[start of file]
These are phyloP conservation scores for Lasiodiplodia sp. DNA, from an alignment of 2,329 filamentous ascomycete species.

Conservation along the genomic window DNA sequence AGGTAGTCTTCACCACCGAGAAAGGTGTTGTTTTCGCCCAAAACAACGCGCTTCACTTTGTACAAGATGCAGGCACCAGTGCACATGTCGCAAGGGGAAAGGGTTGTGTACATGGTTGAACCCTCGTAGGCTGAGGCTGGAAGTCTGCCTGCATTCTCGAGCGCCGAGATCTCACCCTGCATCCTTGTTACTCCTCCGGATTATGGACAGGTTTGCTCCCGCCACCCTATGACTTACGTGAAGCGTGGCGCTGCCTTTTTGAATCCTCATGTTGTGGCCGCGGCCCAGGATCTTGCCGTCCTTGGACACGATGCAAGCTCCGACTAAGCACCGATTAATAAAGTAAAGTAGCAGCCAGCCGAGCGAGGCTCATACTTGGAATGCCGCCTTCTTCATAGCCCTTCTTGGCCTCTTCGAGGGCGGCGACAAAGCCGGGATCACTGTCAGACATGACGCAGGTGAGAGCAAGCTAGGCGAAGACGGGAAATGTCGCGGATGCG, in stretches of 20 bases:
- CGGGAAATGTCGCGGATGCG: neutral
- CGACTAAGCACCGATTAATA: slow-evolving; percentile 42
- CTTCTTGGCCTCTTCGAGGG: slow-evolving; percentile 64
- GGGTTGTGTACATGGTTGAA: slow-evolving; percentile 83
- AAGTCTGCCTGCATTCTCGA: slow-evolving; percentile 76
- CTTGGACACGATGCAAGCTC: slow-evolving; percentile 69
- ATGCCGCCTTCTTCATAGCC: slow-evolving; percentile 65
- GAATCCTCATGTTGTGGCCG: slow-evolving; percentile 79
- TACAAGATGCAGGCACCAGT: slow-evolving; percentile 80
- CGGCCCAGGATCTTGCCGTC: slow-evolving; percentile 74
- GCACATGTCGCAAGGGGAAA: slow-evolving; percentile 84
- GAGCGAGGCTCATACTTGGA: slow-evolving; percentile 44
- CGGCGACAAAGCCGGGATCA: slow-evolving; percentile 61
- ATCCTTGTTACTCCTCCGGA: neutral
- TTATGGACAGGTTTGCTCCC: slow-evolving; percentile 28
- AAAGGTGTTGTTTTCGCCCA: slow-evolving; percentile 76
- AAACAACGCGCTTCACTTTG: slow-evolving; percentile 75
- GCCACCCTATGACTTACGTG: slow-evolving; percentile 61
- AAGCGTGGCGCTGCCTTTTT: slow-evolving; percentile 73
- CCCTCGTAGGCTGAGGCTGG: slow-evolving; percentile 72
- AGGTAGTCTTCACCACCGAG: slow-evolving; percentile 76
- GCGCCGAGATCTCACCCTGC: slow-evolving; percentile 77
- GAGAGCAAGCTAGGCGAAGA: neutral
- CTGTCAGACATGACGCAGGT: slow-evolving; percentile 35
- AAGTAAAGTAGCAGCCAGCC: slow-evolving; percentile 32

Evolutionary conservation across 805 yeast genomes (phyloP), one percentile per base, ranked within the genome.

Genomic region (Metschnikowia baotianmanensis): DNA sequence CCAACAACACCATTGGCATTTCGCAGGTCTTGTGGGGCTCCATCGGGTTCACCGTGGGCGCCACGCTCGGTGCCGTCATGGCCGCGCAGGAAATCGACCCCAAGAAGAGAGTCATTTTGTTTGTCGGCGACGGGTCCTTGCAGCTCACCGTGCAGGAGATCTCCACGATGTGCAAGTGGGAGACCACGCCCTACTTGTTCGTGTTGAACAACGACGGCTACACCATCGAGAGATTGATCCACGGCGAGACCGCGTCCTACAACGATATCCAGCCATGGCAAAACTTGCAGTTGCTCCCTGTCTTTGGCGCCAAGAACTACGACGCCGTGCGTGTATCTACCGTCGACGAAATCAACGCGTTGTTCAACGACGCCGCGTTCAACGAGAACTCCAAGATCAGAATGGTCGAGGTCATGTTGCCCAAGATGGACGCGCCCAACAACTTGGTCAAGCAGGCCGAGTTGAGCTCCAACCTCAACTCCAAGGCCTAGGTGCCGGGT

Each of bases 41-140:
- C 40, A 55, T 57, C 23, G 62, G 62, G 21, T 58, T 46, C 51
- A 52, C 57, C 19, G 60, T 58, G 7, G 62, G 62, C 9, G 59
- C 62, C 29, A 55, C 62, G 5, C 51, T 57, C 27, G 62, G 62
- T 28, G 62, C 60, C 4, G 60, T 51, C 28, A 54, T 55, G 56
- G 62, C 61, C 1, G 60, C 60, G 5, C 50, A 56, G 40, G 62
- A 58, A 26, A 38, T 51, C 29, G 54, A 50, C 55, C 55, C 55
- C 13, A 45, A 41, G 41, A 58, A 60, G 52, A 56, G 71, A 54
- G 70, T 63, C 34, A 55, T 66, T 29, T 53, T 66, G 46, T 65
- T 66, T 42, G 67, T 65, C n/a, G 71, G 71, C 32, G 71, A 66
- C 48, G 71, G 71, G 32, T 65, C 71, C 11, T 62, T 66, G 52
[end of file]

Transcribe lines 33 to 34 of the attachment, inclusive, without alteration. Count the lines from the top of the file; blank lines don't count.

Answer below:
- C 62, C 29, A 55, C 62, G 5, C 51, T 57, C 27, G 62, G 62
- T 28, G 62, C 60, C 4, G 60, T 51, C 28, A 54, T 55, G 56